Reproductive Rights

Welcome to the Reproductive Rights department of Divorce and FamilyLawService Center. Here will discuss the definition of reproductive rights. We will touch on the Pregnancy Discrimination Act and the Family Leave Act. We will also discuss different birthing options, abortion, adoption, and birth control for minors.

What are Reproductive Rights?

Reproductive rights are certain freedoms couples and individual have in regards to reproduction and reproductive health. These rights are to be free from discrimination, coercion, or violence and deal with the timing and spacing of having children.

The Pregnancy Discrimination Act

The Pregnancy Discrimination Act of 1978 is an amendment to the Civil Rights Act of 1964. It states that a woman may not be discriminated against because of a pregnancy or related medical conditions. Recently , some courts consider abortion a related medical condition to pregnancy. This means a woman cannot be fired or failed to be hired simply because she is pregnant or has had an abortion. The conditions are to be treated the same as any other temporary disabled employee. Employers must hold the employee’s position the same length of time held open for employees on sick or disability leave.

The Family and Medical Leave Act (FMLA)

The Family and Medical Leave Act allows eligible employees to take time off without pay without losing their medical benefits or their position at work. FMLA is only allowed for specific reasons. The reasons that fall under our Reproductive Rights department would be the birth of a child and the inclusion of an adoptive child or foster child into the home. To receive the benefit of FMLA the employee must be working for a covered employer, work at a worksite within 75 miles of which that employer employs 50 people, work at least 12 months (does not have to be consecutive) for the employer, and worked at least 1,250 hours during the 12 months immediately before the date FMLA leave begins.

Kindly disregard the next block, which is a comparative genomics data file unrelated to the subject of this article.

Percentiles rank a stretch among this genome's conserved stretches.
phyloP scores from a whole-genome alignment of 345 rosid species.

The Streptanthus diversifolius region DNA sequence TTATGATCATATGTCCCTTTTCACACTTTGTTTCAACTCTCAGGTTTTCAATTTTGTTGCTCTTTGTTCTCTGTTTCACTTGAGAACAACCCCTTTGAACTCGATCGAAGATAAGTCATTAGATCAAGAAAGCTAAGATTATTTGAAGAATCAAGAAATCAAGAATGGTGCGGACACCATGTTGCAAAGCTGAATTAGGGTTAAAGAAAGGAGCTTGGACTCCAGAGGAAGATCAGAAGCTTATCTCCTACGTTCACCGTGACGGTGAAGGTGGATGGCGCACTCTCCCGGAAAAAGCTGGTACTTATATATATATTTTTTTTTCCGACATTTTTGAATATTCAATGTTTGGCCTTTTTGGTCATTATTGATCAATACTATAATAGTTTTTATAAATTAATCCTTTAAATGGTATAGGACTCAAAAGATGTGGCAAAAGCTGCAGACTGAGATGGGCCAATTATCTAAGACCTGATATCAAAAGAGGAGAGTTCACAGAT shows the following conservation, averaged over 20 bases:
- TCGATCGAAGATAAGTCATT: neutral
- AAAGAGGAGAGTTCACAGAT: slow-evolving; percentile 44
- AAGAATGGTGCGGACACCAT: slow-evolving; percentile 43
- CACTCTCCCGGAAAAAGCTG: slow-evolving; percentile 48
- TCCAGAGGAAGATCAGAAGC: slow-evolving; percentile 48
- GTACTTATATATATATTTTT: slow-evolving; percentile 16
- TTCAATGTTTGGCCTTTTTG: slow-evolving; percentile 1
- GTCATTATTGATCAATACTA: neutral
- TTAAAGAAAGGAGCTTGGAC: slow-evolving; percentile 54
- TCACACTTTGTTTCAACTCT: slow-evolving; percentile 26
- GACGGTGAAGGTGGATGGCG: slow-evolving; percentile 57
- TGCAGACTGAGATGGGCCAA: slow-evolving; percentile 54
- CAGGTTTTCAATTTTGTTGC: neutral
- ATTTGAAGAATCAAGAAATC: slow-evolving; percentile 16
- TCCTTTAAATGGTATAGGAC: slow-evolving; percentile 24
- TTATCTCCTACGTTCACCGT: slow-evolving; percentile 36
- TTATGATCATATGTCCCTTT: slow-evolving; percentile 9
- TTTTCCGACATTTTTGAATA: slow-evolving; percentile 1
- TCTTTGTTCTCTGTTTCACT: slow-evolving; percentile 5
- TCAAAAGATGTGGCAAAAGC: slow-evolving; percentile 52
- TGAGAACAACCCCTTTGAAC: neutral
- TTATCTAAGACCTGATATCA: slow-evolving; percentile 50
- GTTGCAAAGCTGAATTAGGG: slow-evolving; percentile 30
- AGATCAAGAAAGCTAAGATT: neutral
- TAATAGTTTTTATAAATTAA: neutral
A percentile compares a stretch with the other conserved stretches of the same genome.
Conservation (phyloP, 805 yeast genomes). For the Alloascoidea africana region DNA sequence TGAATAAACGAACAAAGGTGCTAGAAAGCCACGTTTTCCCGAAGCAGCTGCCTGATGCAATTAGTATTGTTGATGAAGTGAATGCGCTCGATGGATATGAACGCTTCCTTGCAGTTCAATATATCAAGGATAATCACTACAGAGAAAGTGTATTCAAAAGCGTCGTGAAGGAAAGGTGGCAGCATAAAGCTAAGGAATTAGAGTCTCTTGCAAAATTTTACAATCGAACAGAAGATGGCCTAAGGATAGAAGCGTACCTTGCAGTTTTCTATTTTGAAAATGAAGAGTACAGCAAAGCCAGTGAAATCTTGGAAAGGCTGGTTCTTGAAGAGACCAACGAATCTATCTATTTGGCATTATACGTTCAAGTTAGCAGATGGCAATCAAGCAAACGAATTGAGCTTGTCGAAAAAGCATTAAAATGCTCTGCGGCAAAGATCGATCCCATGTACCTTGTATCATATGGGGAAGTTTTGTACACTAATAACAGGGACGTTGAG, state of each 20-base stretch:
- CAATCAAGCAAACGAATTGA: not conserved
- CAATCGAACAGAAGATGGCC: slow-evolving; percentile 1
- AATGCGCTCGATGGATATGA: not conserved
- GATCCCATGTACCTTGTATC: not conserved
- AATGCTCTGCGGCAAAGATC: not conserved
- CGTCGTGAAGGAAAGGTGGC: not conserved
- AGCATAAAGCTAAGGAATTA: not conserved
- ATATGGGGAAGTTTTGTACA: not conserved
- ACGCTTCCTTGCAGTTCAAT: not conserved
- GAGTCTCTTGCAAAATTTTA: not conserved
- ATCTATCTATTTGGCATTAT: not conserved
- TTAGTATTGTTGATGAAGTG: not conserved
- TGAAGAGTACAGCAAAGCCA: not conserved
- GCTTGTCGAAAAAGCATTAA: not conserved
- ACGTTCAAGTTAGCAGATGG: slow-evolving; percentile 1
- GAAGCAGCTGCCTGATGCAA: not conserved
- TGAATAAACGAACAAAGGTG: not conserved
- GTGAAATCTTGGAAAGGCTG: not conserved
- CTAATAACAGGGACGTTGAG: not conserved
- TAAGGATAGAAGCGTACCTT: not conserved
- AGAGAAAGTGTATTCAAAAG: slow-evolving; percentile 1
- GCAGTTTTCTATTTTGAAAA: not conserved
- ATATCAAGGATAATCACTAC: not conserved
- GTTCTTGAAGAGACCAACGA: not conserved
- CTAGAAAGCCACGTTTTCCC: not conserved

Every woman has the right to have her child born in the manner she desires. This could mean at the hospital with a doctor and/or a midwife, at a birth center with a midwife (who in most states has to be affiliated with a doctor and hospital), or at home. A woman and her family can weigh the risks, benefits, and costs to make a decision that works best for their given circumstance.


Abortion is an induced miscarriage. The timing and spacing of pregnancies and children are a woman’s right. Women have many very personal reasons for having an abortion. Their right to privacy in regards to something so intimate protects them from judgement. In some states, women under the age of 18 do not need parental consent to get an abortion. If a minor lives in a state where parental consent is necessary, the minor can go before a judge to obtain the judge’s consent instead. After an abortion is performed, take it easy. Allow the body and mind to go through the healing process.


Please visit the Adoption department for further information. Adoption could be an option for an unwanted pregnancy. The biological parents’ rights over the child end when the adoption is final. States have different windows of consent, from 2 to 8 days, after birth that the birth mother can change her mind about the adoption and not give consent. Another option is open adoption. This means the biological mother does not give up all rights to the baby. Typically, an open adoption allows child visitation to the birth mother.

Birth Control and Minors

Each state has differing laws on whether a minor can be prescribed birth control. 21 states explicitly allow minors to obtain birth control without parental consent. 25 states allow minors to receive birth control under certain conditions (for example: level of maturity, high school diploma, or married status.) 4 states have no explicit policy, but a physician can still provide medical care to a mature minor without parental consent.